Who restores free speech and intellectual diversity to colleges, and rids them of the plague of political correctness? Certainly not the presidents and administrators of the most respected institutions, such as the Ivy League schools, which seem more the problem than the solution.

Saturday, April 25, 2015

Top Colleges Bypass Old White Male Shakespeare

The most prestigious colleges in the US no longer require English majors to take a course focusing on Shakespeare, considered the greatest writer the language has ever known.

The news is contained in a report, "The Unkindest Cut: Shakespeare in Exile 2015."

English chairs at several top universities responded to the Washington Post by rationalizing the slight to the old white bard. A requirement wasn't needed since many students take a Shakespeare course anyway.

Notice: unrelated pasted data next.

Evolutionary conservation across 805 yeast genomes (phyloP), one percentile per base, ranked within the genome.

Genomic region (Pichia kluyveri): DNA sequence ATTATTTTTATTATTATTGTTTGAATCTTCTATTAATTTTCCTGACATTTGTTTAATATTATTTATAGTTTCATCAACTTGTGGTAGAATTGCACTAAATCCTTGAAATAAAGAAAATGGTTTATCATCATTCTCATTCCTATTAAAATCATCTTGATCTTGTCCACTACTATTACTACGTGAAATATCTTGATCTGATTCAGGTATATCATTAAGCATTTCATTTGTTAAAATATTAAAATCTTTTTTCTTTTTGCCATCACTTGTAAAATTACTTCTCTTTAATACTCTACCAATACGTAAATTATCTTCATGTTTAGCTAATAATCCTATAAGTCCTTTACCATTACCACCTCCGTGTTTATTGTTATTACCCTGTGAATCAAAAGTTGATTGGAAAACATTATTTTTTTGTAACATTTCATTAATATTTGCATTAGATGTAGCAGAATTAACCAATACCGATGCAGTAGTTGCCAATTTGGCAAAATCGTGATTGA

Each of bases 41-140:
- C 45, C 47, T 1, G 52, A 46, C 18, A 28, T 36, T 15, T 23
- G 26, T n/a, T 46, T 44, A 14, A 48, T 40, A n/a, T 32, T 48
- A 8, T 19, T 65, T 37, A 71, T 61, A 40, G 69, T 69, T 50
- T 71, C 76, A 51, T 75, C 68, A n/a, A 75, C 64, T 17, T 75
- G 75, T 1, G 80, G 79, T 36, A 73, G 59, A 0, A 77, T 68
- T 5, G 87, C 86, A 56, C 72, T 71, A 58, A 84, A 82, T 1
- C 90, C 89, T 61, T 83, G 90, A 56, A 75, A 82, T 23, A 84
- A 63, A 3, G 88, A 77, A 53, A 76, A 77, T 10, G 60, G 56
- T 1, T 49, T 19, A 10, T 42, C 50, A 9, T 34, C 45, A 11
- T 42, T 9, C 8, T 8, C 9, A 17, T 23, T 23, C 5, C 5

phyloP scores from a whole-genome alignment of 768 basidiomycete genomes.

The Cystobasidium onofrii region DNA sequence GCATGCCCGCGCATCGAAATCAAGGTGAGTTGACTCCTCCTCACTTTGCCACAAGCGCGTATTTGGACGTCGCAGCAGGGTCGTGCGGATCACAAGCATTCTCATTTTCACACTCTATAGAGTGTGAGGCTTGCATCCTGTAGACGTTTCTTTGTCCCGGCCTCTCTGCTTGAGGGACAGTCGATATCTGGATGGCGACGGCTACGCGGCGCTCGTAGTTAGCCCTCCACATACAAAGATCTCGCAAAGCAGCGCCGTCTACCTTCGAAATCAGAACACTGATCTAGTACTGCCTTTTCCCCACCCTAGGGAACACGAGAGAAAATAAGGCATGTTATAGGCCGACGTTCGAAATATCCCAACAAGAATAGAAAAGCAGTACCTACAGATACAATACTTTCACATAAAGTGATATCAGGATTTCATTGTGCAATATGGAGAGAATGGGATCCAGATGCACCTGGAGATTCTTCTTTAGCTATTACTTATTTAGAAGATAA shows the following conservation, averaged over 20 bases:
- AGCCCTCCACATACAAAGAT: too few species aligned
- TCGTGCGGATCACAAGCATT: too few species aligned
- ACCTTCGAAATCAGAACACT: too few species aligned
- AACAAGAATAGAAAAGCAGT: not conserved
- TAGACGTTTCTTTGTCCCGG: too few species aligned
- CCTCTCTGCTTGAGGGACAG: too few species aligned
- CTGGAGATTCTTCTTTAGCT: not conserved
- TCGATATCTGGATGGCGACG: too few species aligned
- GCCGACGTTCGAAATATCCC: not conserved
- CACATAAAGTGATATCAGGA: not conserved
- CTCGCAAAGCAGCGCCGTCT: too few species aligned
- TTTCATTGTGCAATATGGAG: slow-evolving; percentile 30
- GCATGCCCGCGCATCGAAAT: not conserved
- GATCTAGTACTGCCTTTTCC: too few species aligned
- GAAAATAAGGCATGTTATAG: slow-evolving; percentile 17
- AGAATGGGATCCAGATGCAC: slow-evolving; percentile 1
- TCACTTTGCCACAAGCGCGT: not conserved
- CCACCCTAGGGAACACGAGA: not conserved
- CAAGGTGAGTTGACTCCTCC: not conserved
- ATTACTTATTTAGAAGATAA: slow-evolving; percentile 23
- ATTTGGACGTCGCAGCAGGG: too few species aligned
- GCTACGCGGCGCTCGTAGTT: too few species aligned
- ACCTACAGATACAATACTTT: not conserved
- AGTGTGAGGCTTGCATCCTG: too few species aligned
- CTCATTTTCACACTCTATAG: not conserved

Yale and others are also obliged to cover the full diversity of English literature, including writers with origins in Africa, the Caribbean, and South Asia.
The report's lead author answered:
“If you’re serious about something and find it of great importance, then you require it,” he said. “You don’t leave it to chance. You don’t leave it to whim.”
Said the Chairman at Yale's English Department:
“I don’t think you want to fetishize Shakespeare, or anyone else,” he said.
An interesting choice of words, since much has been made of the kind of English courses students may take instead of Shakespeare, such as Penn's "Gender, Sexuality, and Literature: Our Cyborgs, Ourselves." Or Swarthmore's "Renaissance Sexualities." Or Cornell's "Love and Ecstasy: Forms of Devotion in Medieval English Literature."

From the National Review: